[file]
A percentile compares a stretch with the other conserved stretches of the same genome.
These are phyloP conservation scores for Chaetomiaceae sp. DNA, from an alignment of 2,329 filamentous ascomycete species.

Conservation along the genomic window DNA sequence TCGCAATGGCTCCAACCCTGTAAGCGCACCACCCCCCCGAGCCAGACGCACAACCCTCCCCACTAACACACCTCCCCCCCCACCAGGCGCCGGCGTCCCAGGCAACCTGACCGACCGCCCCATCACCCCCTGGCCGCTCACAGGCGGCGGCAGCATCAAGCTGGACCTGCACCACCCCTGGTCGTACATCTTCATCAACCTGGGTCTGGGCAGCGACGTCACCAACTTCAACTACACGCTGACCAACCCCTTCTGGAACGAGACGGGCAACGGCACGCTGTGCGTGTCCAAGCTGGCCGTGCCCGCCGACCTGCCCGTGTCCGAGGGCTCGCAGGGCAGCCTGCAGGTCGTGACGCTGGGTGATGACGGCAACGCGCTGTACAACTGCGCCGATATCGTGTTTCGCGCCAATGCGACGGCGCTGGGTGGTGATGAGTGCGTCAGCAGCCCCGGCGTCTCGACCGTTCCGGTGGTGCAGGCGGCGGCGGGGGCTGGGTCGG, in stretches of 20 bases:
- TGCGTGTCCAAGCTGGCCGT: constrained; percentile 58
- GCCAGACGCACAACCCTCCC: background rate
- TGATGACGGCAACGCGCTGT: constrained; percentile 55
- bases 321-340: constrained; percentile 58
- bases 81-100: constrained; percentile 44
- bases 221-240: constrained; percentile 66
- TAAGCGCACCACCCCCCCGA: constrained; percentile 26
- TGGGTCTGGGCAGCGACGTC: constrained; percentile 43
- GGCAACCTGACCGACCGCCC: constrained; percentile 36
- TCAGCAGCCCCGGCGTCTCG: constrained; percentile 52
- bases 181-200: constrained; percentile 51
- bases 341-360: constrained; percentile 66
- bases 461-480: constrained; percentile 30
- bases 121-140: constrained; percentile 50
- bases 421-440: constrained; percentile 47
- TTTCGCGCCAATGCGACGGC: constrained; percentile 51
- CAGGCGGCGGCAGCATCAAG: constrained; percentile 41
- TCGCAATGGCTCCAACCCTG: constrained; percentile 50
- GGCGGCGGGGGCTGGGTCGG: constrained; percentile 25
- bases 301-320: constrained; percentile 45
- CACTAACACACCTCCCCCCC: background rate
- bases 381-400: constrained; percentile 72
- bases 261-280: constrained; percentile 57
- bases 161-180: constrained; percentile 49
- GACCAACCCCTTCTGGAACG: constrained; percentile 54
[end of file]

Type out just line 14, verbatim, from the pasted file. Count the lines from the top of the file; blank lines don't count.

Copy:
- bases 181-200: constrained; percentile 51